Vega and the Ring Nebula


Vega is a bluish-white star, two and one half times th

Picture saved with settings applied.

August 19, 2018
…trying to reveal the nearby stars to Vega.
…2 sec shots, total exposure time 46 sec.
This is an image taken with the lum filter with the ZWO 1600 camera and the Skywatcher Mak Newt 190mm, 1000mm telescope. The image was cropped and processed in Photoshop CS2 and Luminar 2018.



Vega – 2017-09-28- Lunt Telescope, 70 mm, 420 mm, ZWO 224 camera, from a video (less than 20 sec) stacked in Registax and processed in Windows 10 Photo Editor


Vega (EAA -Stacked)

Vega – 2017-05-28- Telescope 1000mm, 190mm, Canon 70D EOS, 30 sec, iso 800, post processing in Windows 10 Photo Editor


Ring Nebula (M57) – 2017-07-18- Telescope 1000mm, 190mm, Canon 70D EOS, post processing in Astrotoaster

The Ring Nebula is a planetary nebula in the Constellation Lyra. The central star is the remainder of a sun-like star which will eventually cool down to become a white dwarf. The Ring Nebula is very easy to locate between Sheliak and Sulphat.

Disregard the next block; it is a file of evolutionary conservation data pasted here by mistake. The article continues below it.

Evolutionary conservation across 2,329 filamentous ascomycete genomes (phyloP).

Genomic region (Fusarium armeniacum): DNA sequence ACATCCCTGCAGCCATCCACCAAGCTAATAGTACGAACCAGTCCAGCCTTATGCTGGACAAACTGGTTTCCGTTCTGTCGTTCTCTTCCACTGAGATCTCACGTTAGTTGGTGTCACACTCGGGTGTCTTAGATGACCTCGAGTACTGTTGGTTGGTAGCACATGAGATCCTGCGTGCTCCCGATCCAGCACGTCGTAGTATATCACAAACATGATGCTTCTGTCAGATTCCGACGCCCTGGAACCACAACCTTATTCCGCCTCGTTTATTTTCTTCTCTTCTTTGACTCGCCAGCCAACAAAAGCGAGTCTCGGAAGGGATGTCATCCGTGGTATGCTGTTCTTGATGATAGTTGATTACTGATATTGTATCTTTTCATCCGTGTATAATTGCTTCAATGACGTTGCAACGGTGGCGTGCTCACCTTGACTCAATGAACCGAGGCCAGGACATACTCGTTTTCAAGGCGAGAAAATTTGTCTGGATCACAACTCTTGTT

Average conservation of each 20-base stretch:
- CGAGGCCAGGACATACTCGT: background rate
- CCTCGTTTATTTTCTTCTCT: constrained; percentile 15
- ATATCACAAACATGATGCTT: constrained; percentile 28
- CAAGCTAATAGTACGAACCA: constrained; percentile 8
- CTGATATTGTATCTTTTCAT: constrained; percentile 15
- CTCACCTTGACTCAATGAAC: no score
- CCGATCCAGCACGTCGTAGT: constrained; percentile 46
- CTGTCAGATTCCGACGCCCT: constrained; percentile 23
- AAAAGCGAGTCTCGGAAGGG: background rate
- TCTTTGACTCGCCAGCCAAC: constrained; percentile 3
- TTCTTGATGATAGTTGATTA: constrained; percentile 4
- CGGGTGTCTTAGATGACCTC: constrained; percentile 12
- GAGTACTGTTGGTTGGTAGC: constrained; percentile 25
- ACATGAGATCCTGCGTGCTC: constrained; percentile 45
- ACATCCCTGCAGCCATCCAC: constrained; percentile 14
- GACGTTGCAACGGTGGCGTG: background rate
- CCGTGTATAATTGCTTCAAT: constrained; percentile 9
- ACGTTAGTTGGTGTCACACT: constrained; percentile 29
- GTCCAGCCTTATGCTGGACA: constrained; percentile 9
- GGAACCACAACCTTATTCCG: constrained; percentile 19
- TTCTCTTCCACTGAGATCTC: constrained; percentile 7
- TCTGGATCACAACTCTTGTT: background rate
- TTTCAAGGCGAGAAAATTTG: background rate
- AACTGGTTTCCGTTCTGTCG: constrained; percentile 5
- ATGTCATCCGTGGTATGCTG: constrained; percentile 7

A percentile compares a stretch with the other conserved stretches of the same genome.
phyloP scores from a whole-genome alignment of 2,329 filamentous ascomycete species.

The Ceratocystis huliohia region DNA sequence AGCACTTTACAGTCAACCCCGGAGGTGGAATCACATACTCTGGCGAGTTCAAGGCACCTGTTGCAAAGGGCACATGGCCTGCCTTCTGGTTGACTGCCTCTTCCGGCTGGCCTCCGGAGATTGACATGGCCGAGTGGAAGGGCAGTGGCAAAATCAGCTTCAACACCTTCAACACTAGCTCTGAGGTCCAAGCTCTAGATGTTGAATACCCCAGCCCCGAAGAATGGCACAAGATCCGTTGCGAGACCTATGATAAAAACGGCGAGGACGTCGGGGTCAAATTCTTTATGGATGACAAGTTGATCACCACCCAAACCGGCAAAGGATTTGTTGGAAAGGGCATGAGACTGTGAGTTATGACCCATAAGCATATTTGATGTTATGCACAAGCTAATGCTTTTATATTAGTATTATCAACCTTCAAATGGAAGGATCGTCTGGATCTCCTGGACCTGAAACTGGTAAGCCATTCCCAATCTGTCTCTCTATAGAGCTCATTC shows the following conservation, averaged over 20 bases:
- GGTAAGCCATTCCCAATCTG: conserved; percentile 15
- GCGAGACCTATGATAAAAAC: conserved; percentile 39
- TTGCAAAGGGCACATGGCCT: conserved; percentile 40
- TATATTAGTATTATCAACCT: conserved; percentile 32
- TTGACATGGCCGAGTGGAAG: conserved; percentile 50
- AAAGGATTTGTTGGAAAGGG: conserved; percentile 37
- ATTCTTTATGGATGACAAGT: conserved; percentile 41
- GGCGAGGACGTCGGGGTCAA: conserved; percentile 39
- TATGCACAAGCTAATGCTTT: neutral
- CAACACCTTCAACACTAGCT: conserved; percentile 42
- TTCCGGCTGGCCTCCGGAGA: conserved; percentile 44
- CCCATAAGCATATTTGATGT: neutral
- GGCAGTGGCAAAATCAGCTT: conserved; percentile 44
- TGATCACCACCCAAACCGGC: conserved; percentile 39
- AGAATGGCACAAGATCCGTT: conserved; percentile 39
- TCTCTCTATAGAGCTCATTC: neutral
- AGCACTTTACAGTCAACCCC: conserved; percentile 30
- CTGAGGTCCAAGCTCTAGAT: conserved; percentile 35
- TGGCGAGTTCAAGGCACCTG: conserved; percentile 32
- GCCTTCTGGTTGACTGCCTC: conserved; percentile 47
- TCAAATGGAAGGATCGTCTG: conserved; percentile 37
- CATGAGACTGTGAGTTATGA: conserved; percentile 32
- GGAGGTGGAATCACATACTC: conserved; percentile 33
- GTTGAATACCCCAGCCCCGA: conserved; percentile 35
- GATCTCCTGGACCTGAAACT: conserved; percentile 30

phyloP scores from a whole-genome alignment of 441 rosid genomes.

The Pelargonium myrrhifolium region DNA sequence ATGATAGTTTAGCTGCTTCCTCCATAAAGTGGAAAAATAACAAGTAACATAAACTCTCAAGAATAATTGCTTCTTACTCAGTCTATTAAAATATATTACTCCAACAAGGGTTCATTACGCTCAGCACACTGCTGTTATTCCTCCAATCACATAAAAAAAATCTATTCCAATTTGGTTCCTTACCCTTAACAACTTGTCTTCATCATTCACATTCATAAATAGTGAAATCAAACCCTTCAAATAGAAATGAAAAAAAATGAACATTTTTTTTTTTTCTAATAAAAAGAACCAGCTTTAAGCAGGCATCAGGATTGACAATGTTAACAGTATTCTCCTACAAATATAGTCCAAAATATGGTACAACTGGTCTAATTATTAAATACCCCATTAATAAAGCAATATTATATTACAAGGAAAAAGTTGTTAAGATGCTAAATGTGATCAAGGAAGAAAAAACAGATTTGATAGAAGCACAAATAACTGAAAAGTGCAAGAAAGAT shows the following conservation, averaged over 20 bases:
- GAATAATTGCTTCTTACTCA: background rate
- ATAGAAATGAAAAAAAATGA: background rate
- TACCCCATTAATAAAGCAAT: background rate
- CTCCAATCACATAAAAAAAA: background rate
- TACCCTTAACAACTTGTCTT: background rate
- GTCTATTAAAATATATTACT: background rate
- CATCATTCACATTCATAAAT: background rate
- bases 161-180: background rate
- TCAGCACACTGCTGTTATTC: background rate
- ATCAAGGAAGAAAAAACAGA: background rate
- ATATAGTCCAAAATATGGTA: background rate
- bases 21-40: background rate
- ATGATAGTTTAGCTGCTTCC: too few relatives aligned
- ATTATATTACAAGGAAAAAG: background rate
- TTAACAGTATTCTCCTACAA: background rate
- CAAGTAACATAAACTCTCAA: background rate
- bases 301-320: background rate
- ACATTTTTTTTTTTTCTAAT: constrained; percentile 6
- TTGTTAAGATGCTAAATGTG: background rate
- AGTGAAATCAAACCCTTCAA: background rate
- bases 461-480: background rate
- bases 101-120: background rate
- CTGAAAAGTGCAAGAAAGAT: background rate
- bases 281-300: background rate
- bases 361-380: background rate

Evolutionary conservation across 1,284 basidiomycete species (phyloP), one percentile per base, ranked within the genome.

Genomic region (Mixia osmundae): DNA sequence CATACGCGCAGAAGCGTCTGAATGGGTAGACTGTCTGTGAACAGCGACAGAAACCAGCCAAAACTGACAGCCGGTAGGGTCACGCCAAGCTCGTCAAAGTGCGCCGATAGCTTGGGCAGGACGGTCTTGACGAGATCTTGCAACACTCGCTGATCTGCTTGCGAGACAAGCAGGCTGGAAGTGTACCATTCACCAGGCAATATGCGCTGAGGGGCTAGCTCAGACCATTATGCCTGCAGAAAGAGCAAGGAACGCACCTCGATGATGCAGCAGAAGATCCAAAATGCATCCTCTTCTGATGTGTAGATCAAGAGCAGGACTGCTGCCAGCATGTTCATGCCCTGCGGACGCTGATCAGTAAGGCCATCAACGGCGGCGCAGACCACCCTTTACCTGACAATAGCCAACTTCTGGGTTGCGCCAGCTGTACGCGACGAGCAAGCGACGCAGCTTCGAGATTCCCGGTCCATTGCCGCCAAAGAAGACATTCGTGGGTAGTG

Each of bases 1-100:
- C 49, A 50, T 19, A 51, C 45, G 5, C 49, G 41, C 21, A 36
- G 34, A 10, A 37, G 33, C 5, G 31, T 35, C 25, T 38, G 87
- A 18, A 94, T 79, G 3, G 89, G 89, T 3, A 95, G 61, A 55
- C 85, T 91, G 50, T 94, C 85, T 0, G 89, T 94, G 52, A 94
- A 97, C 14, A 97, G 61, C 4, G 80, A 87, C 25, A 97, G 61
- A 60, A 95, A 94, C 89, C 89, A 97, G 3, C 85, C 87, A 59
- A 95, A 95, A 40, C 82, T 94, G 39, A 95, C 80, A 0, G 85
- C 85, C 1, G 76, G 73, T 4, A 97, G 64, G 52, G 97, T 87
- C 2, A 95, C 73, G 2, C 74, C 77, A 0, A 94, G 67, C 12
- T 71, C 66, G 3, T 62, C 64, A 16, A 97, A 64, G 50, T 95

Through my 8 inch telescope using a 20 mm eyepiece (50X magnification) the Ring Nebula shows itself as a hazy ring. Slightly more detail may be detected with a 2x or 4x barlow but any color or central detail such as the central star is not apparent. I found that the Orion Ultra Block Filter is quite useful for finding this type of nebula but gives no more added detail … just a bit more contrast




Ring Nebula, M57 July 14,2018: Image stacked during video EAA as fits files (39 sec total), Skywatcher 190, 1000 Mak Newt and ZWO 224 color camera. Post processing in SkyTools and Luminar 2018



The following is a video in avi format taken for less than 30 sec and the resultant images derived from stacking and processing shown below.
The images above were taken with the same telescope but using a ZWO 224 camera and Sharpcap software. The top images were derived from an avi video file less than 30 sec and stacked in Registax. The resultant Tif file was processed in Lightzone, converted to a Jpg and the clarity increased again in Windows Photo Editor. The bottom file was from a Ser video file acquired with the same camera, using Firecapture.
Notes: I did not do precise polar alignment but this was not a problem using the ZWO 224 camera as the images are acquired rapidly allowing more images to be acquired before motion affects the image. However the resultant avi and ser videos of less than 30 sec produced a surprisingly more detailed image…the center stars of the nebula could now be seen. (see cropped image, top right)

M57 Screen StarTools

This image of the Ring Nebula was taken with the ZWO 224 and the same telescope. I used a stack of 5 fits files.

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